In a series of pre and post studies Zenger Folkman looked at the impact of leaders choosing to fix weaknesses versus building on existing strengths. 12 to 18 months later the leaders who magnified their existing strengths showed two - three times more improvement in leadership effectiveness than leaders who worked on fixing their weaknesses.
How to Be Exceptional provides the succinct, practical, how-to roadmap we so badly need to navigate the inspiring and tremendously fulfilling territory of strengths-based leadership. This guide book outlines a step-by-step method for "driving leadership success by magnifying your strengths." For weary leaders feeling beat up by engagement surveys, performance reviews, 360 and other feedback tools highlighting their deficiencies and suffering change fatigue, this book couldn't come at a better time.
In my 35 plus years of studying, applying, writing about, and providing leadership development programs and services, Zenger Folkman's approaches are a much needed revolution. The authors close with this modest and understated summary of their contributions to this critical movement:
"We believe that our contributions to this collection of massive granite blocks that make up the current foundation of the strengths movement are the following:
1. A more rigorous analysis of the impact of strengths on business outcomes. This had not been the focus of the pioneers ...
2. Studies confirming that strengths can be developed, in contrast to those who believe that they are somewhat fixed or static.
3. Research that confirms that developing strengths is far more successful than developing weaknesses.
4. Research showing that the approach one uses to build strengths is radically different from that used to fix weaknesses. Utilizing a nonlinear approach and companion competencies makes it possible for people to move from good performance to great."
The book begins by explaining the authors' research findings which demonstrate relationships between leadership effectiveness and employee satisfaction and engagement, and between leadership effectiveness and customer satisfaction. The authors then go on to explain that the strongest leaders possess three or more significant strengths, even if they also have some weaknesses. Provided that the weaknesses are not fatal flaws, it is the leader's strengths and not his or her weaknesses that define the leader's leadership effectiveness.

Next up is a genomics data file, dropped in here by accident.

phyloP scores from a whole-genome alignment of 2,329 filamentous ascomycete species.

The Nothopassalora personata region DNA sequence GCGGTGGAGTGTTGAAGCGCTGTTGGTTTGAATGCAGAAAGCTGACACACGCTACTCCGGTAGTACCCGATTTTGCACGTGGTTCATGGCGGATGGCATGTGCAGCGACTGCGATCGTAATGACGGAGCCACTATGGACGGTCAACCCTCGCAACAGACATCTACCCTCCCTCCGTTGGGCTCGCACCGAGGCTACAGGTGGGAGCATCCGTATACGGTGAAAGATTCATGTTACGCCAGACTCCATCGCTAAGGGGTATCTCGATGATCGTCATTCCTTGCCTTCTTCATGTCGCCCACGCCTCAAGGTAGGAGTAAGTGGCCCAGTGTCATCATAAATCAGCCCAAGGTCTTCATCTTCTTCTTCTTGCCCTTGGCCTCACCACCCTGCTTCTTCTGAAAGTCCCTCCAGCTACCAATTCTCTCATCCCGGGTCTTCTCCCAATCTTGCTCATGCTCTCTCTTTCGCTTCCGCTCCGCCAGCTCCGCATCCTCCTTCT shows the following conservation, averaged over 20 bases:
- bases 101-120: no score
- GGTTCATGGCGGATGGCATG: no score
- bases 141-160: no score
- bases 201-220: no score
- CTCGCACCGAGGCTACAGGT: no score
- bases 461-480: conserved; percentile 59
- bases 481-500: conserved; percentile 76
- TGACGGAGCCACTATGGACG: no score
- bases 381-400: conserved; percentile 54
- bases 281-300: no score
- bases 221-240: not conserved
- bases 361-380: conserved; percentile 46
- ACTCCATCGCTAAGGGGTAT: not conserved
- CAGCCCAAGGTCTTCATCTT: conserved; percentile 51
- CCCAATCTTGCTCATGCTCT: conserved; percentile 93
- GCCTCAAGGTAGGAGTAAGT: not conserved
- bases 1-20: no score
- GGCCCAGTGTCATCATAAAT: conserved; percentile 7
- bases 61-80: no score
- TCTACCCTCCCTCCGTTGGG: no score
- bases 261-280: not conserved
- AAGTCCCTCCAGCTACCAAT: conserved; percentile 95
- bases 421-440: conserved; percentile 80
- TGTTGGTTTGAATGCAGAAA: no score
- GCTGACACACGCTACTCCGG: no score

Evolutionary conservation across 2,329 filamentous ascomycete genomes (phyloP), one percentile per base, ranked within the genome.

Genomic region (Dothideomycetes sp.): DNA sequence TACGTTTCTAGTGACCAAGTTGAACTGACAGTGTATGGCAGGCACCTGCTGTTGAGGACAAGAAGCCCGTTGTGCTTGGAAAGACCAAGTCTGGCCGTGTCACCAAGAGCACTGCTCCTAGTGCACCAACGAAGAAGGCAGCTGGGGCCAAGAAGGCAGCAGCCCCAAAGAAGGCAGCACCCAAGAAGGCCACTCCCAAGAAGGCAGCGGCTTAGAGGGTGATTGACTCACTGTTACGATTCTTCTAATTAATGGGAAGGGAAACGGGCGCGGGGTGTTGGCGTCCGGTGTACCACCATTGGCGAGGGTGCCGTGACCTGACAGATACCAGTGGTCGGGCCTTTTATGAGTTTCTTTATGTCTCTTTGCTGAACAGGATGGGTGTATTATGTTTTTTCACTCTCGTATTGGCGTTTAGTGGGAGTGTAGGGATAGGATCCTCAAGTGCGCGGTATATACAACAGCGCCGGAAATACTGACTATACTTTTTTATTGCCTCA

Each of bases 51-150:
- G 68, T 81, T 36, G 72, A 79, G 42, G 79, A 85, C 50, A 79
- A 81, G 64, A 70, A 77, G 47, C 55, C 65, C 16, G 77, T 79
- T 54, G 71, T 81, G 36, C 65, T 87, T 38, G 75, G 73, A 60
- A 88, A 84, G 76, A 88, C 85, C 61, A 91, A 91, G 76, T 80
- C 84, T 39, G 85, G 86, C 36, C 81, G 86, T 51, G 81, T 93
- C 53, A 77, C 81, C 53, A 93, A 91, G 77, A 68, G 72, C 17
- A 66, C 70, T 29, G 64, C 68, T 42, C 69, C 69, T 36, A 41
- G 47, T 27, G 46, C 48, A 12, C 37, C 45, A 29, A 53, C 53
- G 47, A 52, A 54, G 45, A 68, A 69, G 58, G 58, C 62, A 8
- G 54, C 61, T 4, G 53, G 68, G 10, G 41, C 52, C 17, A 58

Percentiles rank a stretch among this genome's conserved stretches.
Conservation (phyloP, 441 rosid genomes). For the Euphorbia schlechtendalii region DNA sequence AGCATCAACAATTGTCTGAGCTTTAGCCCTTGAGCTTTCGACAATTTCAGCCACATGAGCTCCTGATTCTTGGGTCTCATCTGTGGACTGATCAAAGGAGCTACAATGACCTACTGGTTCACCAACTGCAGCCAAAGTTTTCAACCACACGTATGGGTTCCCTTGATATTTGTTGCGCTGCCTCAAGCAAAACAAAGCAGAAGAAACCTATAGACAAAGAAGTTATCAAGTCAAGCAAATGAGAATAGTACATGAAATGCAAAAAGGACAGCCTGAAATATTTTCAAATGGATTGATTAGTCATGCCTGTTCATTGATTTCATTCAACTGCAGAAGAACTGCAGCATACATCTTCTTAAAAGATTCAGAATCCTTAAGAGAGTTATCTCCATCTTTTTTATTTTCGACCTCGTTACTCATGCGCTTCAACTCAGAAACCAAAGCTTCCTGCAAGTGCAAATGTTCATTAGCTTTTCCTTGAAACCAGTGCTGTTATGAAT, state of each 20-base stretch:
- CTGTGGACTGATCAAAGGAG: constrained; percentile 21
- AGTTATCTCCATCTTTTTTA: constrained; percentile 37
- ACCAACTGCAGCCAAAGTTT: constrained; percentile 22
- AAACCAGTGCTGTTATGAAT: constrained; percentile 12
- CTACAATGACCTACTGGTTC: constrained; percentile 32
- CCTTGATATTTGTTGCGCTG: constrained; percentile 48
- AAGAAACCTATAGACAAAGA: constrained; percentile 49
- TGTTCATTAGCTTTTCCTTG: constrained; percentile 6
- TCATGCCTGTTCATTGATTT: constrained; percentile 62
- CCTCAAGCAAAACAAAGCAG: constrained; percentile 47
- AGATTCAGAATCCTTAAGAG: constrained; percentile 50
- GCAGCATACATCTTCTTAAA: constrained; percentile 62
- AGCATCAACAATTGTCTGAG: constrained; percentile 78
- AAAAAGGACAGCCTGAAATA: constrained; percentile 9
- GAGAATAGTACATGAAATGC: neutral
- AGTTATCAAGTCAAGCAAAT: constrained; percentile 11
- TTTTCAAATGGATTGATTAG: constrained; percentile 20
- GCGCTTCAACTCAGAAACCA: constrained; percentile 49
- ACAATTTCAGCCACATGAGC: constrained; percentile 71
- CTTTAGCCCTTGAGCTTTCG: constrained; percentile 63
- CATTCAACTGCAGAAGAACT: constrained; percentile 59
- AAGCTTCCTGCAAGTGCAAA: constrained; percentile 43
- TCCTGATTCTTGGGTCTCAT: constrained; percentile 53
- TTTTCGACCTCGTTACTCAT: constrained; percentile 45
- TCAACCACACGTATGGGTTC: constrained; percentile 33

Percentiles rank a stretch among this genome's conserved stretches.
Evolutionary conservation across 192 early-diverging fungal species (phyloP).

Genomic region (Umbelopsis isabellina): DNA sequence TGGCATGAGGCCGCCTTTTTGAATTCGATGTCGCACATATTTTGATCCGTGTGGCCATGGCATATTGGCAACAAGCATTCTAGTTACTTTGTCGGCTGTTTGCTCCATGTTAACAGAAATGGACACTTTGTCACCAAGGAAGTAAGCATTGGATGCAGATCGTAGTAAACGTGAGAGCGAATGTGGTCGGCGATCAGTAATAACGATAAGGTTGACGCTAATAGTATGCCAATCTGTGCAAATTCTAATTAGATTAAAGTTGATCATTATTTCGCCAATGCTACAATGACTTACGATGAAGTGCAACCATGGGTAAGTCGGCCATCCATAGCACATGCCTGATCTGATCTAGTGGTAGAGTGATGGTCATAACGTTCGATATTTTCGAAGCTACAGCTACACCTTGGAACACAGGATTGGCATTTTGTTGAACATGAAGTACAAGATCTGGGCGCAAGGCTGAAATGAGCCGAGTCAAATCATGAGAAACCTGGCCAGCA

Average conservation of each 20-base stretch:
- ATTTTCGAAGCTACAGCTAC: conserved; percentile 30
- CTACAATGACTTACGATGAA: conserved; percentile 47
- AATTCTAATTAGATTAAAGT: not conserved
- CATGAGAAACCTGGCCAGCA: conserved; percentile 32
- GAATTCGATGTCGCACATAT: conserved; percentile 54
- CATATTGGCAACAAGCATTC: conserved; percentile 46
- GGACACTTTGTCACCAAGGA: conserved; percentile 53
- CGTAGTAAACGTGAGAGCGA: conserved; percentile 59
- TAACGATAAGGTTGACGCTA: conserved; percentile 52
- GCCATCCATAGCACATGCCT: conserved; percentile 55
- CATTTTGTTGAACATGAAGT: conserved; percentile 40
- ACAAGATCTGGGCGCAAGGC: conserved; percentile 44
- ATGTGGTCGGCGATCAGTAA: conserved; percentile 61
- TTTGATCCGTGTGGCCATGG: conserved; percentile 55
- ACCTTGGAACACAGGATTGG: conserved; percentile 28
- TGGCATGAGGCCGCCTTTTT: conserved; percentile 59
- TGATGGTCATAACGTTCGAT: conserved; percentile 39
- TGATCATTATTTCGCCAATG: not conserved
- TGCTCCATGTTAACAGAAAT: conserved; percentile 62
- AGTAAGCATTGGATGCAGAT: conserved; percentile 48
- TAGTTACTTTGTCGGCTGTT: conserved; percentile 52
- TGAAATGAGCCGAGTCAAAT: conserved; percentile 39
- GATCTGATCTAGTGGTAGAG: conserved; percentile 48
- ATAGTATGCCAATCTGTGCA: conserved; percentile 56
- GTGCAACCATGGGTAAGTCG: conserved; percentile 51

The authors recommend that a leader start by undergoing a 360-degree assessment to measure leadership strengths and weaknesses, as this is more reliable that self-assessment. If the assessment identifies "fatal flaws", being scores in the bottom 10 percent for important characteristics, the leader should start by working on those flaws; otherwise, the leader should work on enhancing his or her strengths with the aim of becoming exceptional.
In general I found the authors' arguments persuasive. The book does not provide a description of their research methodology, the charts demonstrating their findings are suspiciously linear, and it does seem doubtful that subjectively perceived leadership characteristics can be measured with precision; but on the whole there does appear to be sufficient evidence to demonstrate that leadership characteristics can be improved, strengths should get more attention than weaknesses, and strengths can be improved by working on complementary characteristics.
This is a great book and an enjoyable read. Keep your highlighter handy and take plenty of notes. The book will give you the tools needed to be an extraordinary leader.